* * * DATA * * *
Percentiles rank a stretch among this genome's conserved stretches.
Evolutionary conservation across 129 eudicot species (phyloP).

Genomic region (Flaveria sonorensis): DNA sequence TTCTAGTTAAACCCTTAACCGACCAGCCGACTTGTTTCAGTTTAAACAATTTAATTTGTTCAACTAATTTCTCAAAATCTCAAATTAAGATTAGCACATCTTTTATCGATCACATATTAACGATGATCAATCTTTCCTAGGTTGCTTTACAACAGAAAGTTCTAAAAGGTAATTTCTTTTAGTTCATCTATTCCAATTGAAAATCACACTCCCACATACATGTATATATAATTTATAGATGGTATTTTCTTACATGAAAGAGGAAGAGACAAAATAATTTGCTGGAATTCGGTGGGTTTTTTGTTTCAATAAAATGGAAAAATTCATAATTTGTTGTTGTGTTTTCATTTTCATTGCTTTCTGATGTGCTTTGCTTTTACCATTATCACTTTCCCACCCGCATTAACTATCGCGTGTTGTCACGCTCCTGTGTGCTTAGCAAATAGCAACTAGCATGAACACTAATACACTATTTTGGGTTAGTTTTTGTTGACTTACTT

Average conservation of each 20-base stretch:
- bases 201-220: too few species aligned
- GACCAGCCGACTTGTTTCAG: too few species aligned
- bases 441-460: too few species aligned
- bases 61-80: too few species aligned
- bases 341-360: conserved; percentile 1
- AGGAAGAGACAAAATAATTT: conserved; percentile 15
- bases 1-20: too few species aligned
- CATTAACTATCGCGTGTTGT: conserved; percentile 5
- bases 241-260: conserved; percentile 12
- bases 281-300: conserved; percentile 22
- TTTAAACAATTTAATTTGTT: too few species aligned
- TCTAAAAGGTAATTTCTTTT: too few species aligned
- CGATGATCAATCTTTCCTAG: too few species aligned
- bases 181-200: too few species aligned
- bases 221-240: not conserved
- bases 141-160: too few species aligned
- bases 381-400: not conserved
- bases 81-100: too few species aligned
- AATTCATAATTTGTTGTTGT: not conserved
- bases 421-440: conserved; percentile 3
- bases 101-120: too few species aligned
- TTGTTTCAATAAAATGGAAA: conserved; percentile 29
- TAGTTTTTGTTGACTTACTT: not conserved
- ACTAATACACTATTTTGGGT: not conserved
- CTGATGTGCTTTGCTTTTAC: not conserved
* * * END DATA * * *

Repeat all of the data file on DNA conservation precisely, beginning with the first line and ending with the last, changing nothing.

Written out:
Percentiles rank a stretch among this genome's conserved stretches.
Evolutionary conservation across 129 eudicot species (phyloP).

Genomic region (Flaveria sonorensis): DNA sequence TTCTAGTTAAACCCTTAACCGACCAGCCGACTTGTTTCAGTTTAAACAATTTAATTTGTTCAACTAATTTCTCAAAATCTCAAATTAAGATTAGCACATCTTTTATCGATCACATATTAACGATGATCAATCTTTCCTAGGTTGCTTTACAACAGAAAGTTCTAAAAGGTAATTTCTTTTAGTTCATCTATTCCAATTGAAAATCACACTCCCACATACATGTATATATAATTTATAGATGGTATTTTCTTACATGAAAGAGGAAGAGACAAAATAATTTGCTGGAATTCGGTGGGTTTTTTGTTTCAATAAAATGGAAAAATTCATAATTTGTTGTTGTGTTTTCATTTTCATTGCTTTCTGATGTGCTTTGCTTTTACCATTATCACTTTCCCACCCGCATTAACTATCGCGTGTTGTCACGCTCCTGTGTGCTTAGCAAATAGCAACTAGCATGAACACTAATACACTATTTTGGGTTAGTTTTTGTTGACTTACTT

Average conservation of each 20-base stretch:
- bases 201-220: too few species aligned
- GACCAGCCGACTTGTTTCAG: too few species aligned
- bases 441-460: too few species aligned
- bases 61-80: too few species aligned
- bases 341-360: conserved; percentile 1
- AGGAAGAGACAAAATAATTT: conserved; percentile 15
- bases 1-20: too few species aligned
- CATTAACTATCGCGTGTTGT: conserved; percentile 5
- bases 241-260: conserved; percentile 12
- bases 281-300: conserved; percentile 22
- TTTAAACAATTTAATTTGTT: too few species aligned
- TCTAAAAGGTAATTTCTTTT: too few species aligned
- CGATGATCAATCTTTCCTAG: too few species aligned
- bases 181-200: too few species aligned
- bases 221-240: not conserved
- bases 141-160: too few species aligned
- bases 381-400: not conserved
- bases 81-100: too few species aligned
- AATTCATAATTTGTTGTTGT: not conserved
- bases 421-440: conserved; percentile 3
- bases 101-120: too few species aligned
- TTGTTTCAATAAAATGGAAA: conserved; percentile 29
- TAGTTTTTGTTGACTTACTT: not conserved
- ACTAATACACTATTTTGGGT: not conserved
- CTGATGTGCTTTGCTTTTAC: not conserved